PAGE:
Time to let reins fall

Racing: Though publicly anonymous in 33 years as an outrider, William J. `Rudy' Rudolph, who's retiring today, has a special place in backstretch memories.

September 06, 1999|By Tom Keyser | Tom Keyser,SUN STAFF

When outrider William J. Rudolph, known to everyone as Rudy, met with the woman at Social Security, she looked at him in amazement.

"You sure this is right?" she said. "We don't get people in here who've kept the same job for 33 years."

Rudolph shrugged.

"I just thought that's what you did," he said.

That was, after all, what he did: work 33 years at Maryland thoroughbred tracks as an outrider, chasing down loose horses in the morning and leading post parades in the afternoon.

But on this Labor Day at Timonium, after a career that endeared him to nearly everyone, Rudolph will retire -- quietly, he hopes, without fanfare, because in his mind, he has done nothing spectacular.

"I like my job," he said. "Why would I have changed?"

Rudolph is a month shy of 62, strong and fit with red cheeks and clear eyes. He said that after making a good living, it's time to retire and start collecting a healthy pension from the Maryland Jockey Club.

When Rudolph was 17, the day after graduating from high school in New Jersey, he took a job at a farm galloping horses. A couple of months later, he began galloping them at Jersey racetracks.

Except for two years in the Army, Rudolph has worked only one place: on horseback.

When he grew too big for galloping horses, he fell into the pony business. In 1966, he moved to Maryland as an outrider. The rest can be told in Rudolph's words: "I ain't missed a beat since '66."

Except for his annual two-week vacation and the occasional personal day, Rudolph worked seven days a week, each morning during training and each afternoon during the races.

He got to know nearly everyone involved in the business, and nearly everyone likes him.

"If they took a popularity poll around the racetrack, Rudy would win it," said J.B. Secor, a trainer and exercise rider. "He's always been there to help, always been a gentleman. And he's a very, very good horseman. When Rudy retires, he's going to be one of the most-missed people in racing."

Rudolph's is one of those obscure racetrack jobs, like a jockey's valet, that the public may notice but probably doesn't comprehend. An outrider is a trouble-shooter on horseback. The dictionary calls the outrider "a mounted attendant."

In the morning, Rudolph patrolled the track that had live racing, usually Laurel Park, as riders jogged, galloped or breezed their mounts.

Sometimes as many as 100 animals were coming and going at any one time. He and the other outriders worked in shifts so that one was on the track at all times during training hours, usually 5: 30 a.m. to 10 a.m.

Rudolph chased horses that had lost their riders or run out of control, assisted riders with broken equipment, radioed for help when riders got hurt.

"Our main purpose is to be out there for safety," Rudolph said.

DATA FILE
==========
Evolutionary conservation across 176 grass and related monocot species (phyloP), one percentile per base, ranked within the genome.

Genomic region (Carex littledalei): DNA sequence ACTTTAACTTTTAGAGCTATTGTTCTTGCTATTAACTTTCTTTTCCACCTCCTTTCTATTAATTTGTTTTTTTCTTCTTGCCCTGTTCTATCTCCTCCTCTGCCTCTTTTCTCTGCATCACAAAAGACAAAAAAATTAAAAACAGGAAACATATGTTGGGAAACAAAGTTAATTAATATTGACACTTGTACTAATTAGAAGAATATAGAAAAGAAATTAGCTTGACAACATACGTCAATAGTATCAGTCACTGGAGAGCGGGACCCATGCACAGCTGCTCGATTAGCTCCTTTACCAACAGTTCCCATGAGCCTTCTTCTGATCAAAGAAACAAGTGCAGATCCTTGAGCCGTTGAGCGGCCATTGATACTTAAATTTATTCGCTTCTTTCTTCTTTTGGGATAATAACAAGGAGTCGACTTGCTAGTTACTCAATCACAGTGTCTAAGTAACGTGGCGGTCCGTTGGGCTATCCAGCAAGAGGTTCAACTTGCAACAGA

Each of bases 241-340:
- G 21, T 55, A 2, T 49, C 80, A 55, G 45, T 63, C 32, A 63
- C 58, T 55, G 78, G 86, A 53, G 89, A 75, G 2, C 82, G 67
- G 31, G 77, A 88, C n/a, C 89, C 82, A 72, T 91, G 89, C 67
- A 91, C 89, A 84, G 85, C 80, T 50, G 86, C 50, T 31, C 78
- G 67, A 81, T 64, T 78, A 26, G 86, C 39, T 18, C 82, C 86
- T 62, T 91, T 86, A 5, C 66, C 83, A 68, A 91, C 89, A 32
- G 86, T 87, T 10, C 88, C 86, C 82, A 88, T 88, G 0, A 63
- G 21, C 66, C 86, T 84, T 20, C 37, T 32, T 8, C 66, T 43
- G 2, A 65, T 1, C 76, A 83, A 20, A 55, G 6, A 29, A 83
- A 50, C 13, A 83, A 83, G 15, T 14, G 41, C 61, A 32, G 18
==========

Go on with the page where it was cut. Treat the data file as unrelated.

He worked the hottest afternoons and the coldest mornings.

"When you're sitting out there in the winter," Rudolph said, "sometimes you wish you'd never seen a horse."

In the afternoon -- for show time -- Rudolph donned his white polo shirt, red safety vest, white riding pants and black hunt cap and riding boots. He and the other outriders led the parade of horses to the post, made sure they reached the starting gate on time and, again, caught horses who had broken through the gate or dumped their riders.

Rudolph worked every Preakness since 1966, leading the exquisite post parade or escorting the winning horse and jockey back to the winner's circle.

"I've had my hand on a couple of Triple Crown winners," Rudolph said.

Preakness winners during his reign include Spectacular Bid, Alysheba, Sunday Silence, Silver Charm, Real Quiet, Charismatic and the Triple Crown-winners Secretariat, Seattle Slew and Affirmed.

Asked which was his favorite, he said: "It's hard to separate Spectacular Bid, Secretariat and Seattle Slew. Those three stick out in my mind, I guess."

He paused, then said: "I did get lucky and pick up Silver Charm the morning he dropped his rider."

As he trained for the Preakness in 1997, Silver Charm dumped his exercise rider at the finish line in the crucial days before the race. Waiting at Pimlico's first turn, Rudolph captured the horse by its bridle, gathering him in before he hurt himself or exerted so much energy as to jeopardize his performance in the big race.

Such unheralded heroics have cost Rudolph through the years.

Asked about injuries, he said: "I've hurt my back a few times, but I don't consider that. This knee here [his right] is all screwed up by outriding, but I don't think nothing of that."

So much for injuries -- to Rudolph. The work has also cost his ponies. Rudolph figures he's had about 40, mostly thoroughbreds retired from racing, usually gifts to him from owners looking for a good home. One, Song of Praise, had broken two track records. Rudolph rode him six or seven years.

"In fact, I broke his leg chasing a loose horse at Pimlico," Rudolph said. "They put him down on the track. He gave me everything he had. That's how he broke his leg."

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